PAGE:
In conclusion, these warning signs, revealed within the US government, should not be taken to mean that issues concerning managing the economy vanish if there is a blanket ban on creating synergy between businesses and the government. The pernicious nature of this influence is one major example of the synergy between the public and private sector through the exchange of personnel. Tharoor, who also backs lateral entries in the foreign service, is the chairperson of the Parliamentary Standing Committee on External Affairs. Nirupama Rao, the former foreign secretary, has endorsed the idea in an article. “It is good that boundaries between the MEA [Ministry of External Affairs] and the world outside are made less rigid so as to permit innovative thinking in various areas, political, economic, developmental and cultural”. But these proposals pave risky paths because they may attract the purses of not just multinational corporations but also foreign governments; and lobbying arms that come in all shades of grey. Pernicious incentives for policy makers don’t have the simplicity of cash-under-the-table transactions anymore.
Last but not least, the larger philosophy of running a government like a business is questionable in itself because the government is not supposed to be run like a business. In fact, the government is supposed to cover areas the market has missed or cannot be allowed into. Dialogue between business and government is indisputably necessary. However, calling for lateral entry from the non-government sector may lead to the normalisation and permanent institutionalisation of crony capitalism, albeit in a legal way. This may further help big businesses by reducing their lobbying expenditure and associated risks because they would be presented with legal channels to insert their own interests into the government via personnel transfer. Running a government like a business will harm all three – the government, the free market, and the citizens.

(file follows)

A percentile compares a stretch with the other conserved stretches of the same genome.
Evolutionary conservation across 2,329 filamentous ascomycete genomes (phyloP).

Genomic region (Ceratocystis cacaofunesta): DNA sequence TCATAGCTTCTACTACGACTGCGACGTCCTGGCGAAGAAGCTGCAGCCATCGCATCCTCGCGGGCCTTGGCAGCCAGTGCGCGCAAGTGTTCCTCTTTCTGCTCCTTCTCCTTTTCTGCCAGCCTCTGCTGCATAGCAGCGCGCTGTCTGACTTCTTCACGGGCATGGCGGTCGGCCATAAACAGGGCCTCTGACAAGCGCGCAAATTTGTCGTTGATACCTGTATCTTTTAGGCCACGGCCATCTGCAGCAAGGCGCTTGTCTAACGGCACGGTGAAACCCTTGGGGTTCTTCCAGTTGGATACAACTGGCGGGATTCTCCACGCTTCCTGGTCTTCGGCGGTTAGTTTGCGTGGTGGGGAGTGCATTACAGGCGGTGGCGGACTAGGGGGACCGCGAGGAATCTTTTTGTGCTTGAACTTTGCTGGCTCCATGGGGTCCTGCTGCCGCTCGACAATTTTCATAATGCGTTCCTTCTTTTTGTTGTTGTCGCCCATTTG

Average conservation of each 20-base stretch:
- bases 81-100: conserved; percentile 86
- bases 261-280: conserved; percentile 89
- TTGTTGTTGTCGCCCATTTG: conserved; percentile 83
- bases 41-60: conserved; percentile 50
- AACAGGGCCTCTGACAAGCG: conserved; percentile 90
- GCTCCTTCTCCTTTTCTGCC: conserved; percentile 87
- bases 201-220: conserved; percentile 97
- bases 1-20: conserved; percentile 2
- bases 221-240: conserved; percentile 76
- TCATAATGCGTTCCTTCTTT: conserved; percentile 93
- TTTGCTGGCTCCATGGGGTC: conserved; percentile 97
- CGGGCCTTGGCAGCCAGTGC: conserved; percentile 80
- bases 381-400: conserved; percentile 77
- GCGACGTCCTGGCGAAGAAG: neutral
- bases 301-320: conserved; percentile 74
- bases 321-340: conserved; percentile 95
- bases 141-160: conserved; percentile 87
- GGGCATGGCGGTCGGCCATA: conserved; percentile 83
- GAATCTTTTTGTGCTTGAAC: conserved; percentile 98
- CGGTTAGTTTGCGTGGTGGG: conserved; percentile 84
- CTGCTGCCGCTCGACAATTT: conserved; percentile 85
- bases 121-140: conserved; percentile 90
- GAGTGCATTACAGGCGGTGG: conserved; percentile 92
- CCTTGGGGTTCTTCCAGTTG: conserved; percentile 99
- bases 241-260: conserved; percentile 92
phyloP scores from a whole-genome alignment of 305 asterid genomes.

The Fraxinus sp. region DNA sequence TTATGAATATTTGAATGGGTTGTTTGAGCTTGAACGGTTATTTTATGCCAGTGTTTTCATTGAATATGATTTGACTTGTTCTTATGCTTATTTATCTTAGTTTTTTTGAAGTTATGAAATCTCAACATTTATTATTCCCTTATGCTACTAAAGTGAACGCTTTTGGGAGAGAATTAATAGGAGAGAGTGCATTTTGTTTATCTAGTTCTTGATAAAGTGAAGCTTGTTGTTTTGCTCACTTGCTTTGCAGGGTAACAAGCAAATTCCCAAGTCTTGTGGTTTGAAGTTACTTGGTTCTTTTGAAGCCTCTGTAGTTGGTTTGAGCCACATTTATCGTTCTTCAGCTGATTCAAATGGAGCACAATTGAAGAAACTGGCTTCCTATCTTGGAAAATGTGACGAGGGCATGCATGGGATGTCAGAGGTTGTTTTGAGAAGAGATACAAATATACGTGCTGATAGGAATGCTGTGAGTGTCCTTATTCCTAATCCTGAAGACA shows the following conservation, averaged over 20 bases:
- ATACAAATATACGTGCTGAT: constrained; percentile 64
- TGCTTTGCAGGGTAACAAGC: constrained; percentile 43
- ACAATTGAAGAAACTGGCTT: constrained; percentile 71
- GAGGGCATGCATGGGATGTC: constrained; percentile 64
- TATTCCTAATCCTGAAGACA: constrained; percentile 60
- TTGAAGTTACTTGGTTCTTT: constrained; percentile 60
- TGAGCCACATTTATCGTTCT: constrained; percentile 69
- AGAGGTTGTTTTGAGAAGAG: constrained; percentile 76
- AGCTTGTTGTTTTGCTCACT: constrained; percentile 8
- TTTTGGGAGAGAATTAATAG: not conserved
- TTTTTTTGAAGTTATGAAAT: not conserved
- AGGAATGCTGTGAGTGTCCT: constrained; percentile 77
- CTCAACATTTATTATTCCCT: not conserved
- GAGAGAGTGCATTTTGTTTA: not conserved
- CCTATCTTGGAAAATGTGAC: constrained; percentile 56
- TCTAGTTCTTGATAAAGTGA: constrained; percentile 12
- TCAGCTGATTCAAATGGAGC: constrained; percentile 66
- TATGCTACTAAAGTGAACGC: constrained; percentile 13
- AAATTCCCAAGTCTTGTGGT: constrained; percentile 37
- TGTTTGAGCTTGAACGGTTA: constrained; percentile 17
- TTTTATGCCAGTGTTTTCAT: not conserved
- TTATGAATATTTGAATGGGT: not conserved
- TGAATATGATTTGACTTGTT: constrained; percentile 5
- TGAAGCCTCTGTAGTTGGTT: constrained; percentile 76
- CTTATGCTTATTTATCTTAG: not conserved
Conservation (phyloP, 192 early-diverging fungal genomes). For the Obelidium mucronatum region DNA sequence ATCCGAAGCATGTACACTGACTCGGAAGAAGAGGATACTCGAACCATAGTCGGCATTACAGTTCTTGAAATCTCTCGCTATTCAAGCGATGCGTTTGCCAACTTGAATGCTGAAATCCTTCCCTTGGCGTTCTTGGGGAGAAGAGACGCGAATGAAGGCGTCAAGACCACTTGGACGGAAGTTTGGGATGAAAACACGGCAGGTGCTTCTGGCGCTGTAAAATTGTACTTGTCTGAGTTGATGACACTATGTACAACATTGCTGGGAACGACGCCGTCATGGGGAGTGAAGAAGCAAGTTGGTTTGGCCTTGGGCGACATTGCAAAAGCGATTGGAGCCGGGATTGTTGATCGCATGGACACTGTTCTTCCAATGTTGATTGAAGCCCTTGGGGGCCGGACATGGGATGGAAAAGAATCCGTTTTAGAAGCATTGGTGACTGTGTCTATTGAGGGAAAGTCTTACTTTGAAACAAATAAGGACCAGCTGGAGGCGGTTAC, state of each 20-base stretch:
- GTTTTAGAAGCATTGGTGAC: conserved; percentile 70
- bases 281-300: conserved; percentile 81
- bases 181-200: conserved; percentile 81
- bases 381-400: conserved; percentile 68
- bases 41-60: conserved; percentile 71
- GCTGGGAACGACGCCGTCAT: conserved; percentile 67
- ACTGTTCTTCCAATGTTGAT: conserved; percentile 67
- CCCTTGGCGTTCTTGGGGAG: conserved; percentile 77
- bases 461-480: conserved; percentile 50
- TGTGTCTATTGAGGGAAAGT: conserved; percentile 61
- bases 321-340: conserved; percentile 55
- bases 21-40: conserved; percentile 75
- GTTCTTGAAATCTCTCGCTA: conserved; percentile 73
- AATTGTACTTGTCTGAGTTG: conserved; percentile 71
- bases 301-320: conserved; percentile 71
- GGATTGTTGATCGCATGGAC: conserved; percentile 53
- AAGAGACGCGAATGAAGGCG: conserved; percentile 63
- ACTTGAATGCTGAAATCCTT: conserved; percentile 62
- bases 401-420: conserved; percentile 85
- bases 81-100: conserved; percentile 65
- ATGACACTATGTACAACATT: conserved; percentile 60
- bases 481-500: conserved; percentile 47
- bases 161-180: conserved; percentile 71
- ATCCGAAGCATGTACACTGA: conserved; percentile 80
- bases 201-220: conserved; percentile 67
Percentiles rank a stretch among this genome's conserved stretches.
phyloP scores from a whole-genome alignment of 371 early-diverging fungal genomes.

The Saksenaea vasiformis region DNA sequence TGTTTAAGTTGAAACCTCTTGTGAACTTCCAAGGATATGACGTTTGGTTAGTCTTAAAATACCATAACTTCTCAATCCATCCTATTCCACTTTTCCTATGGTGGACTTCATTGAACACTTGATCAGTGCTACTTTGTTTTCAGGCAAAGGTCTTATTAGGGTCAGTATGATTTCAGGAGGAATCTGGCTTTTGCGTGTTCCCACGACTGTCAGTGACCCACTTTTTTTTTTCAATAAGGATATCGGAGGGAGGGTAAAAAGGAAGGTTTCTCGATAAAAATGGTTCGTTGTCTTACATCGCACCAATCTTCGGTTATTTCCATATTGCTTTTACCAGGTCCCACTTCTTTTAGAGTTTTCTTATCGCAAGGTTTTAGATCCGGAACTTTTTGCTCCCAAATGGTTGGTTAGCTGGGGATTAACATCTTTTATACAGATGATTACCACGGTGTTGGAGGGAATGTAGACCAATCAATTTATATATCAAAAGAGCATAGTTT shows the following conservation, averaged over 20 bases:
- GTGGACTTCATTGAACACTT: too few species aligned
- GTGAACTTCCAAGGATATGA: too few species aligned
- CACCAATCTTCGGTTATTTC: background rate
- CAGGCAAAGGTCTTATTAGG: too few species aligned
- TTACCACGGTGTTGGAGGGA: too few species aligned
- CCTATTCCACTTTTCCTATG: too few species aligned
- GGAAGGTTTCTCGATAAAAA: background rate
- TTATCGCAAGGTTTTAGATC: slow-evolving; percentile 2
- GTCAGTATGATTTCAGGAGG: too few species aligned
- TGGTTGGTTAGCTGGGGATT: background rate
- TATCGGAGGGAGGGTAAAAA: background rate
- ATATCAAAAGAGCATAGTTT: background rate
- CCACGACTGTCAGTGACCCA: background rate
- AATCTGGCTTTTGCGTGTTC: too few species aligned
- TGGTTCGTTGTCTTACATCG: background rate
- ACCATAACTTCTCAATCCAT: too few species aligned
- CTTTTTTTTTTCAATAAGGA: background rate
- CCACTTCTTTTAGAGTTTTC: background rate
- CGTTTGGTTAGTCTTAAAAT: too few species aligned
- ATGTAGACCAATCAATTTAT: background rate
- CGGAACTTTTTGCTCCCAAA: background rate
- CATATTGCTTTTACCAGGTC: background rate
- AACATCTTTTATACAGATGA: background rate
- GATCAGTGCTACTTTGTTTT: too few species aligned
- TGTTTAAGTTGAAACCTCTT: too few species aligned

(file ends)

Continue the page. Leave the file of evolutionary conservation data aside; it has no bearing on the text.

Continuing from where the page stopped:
Smooth personnel exchange compromises a government’s integrity, creating what the political scientist, Atul Kohli, has labeled “a two-track democracy”. While the politician needs voters during elections, he or she is consciously or unconsciously working with a pro-business bias. The market is harmed because it is big businesses in a particular sector that have the ‘big experts’ to loan the government, who will then make sure the sector they now administer is unfriendly to new entrants. The citizens will be harmed as their voices will go further away from their leaders’ ears than the voices of big business, while a compromised free market presents fewer choices and higher prices and risks for purchasing goods and services.
Sampad Patnaik has completed his postgraduate degree in interdisciplinary area studies, from the University of Oxford. He has served as a financial journalist with Thomson Reuters, and was a Legislative Assistant to Member of Parliament (LAMP) Fellow with PRS, Delhi.